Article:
Why Danny quit the army:
‘I got tired of killing farmers’
By Leslie Cunningham / The Rag Blog / April 15, 2010
I encountered Danny at the McDonald’s in Austin’s Oak Hill neighborhood. He was there with his daughter Abby, I with my granddaughter Mackenzie. The little girls hit it off and went climbing around the steps and tunnels of the outdoor play structure, while Danny and I lounged on separate benches. As is often the case in these situations, the grownups got to talking.
Danny slouched on the bench, handsome face brooding under his dark eyebrows. He told me that he was in Austin with his parents, visiting relatives. He and his 5-year-old daughter lived with his parents in a small town near Abilene. I asked if he was from there. Originally (he said), but he’d been away for a long time and recently moved back from Colorado.
With some trepidation, I asked about Abby’s mother, “Hunh,” he scowled. “She’s in jail. Selling drugs, over and over.” In Colorado? “Colorado Springs. Army bases are zoos. One big trailer park. Drugs, booze, domestic abuse. . . I had to get away from there. I want to be a good dad,” he inclined his head toward Abby, “and being with her grandparents helps.”
Now he and Abby were staying with his parents to save money while he went to college to become a physician’s assistant. Good profession, I said, mentioning that my husband went to nursing school after he was discharged from Vietnam. “Yeah,” he replied, “a lot better than what I was doing.”
And what had he been doing? “I was in the Army for 15 years until I quit.” With only five years left ’til retirement with all its benefits? “Yeah, I couldn’t stand it any more.” Because? He shrugged and slouched down on the bench. “I got tired of killing farmers.” Now, he told me, he talks to young people who are thinking of joining the military. “I’ve talked hundreds into not going. I tell them it takes more guts to go to college and pay off student loans than to drive a tank through some farmer’s house.”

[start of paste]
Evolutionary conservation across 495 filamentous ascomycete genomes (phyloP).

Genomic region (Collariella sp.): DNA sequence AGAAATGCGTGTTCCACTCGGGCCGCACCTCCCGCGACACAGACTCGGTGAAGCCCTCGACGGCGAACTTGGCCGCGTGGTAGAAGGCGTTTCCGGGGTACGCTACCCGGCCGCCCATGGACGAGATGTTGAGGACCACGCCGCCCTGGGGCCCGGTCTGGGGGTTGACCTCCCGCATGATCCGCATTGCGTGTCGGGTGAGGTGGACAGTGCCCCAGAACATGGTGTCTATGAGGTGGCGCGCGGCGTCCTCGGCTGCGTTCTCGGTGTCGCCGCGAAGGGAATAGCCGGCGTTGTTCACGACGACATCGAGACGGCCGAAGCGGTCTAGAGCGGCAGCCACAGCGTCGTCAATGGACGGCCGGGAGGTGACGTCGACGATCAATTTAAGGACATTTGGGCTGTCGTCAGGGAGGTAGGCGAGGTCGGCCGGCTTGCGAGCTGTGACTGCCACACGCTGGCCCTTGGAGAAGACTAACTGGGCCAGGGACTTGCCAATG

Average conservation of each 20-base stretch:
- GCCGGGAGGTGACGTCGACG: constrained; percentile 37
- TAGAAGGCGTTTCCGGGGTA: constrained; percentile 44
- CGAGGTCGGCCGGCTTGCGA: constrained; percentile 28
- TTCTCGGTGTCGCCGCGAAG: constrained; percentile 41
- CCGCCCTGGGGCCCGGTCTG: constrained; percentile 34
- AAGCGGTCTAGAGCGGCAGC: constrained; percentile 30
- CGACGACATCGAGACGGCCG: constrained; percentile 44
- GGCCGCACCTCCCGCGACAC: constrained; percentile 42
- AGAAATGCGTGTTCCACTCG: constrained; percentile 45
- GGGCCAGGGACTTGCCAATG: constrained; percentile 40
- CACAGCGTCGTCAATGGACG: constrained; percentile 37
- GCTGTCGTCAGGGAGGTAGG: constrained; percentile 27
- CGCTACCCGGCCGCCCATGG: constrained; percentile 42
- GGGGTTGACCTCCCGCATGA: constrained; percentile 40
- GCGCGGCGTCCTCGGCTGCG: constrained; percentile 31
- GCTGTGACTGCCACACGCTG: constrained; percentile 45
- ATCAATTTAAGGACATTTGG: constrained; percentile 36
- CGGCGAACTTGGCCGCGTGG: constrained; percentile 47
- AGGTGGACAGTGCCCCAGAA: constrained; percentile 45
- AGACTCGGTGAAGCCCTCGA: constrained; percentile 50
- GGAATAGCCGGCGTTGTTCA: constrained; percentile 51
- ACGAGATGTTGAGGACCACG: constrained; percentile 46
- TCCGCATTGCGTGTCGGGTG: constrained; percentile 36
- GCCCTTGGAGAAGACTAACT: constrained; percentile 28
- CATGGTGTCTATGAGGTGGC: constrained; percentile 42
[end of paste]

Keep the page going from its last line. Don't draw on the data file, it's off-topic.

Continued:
Did he know about Iraq Vets Against the War, I asked. He looked at me suspiciously; he’d never heard of it. “There really is such a thing?” Yes, I said, just google “Iraq Veterans Against the War.” Please do, I wanted to say. I beg you, please do. But just then a round, sweet-looking young woman with two rambunctious kids came through the door from the restaurant, and my conversation with Danny ended. The two younger adults started talking.
The young woman was in the Reserves, she said. She was excited because her unit was about to be deployed to Afghanistan. “You’re looking forward to it?” Danny asked. Oh yes, she said. She’d been waiting for a long time for this, and she wanted to support her buddies and contribute more to the mission.
“Be careful what you look forward to,” said Danny. “It may not be what you think.” His remark didn’t seem to dent her enthusiasm. He seemed to tire of the conversation and turned away. His face and his voice softened for a moment as he called for Abby. She took his hand as they walked out of the restaurant, his shoulders sagging and weary.
With Abby gone, Mackenzie didn’t care much about staying on the play structure. She put her shoes back on and we headed out. I thought I ought to say something meaningful to the young woman as we passed her, but I couldn’t think of much. “Good luck,” I said. “Hope you come back OK.” And we were gone.
[Leslie Cunningham works with the Retiree Organizing Committee of the Texas State Employees Union. She has been an activist for 50 years and a socialist for 40.]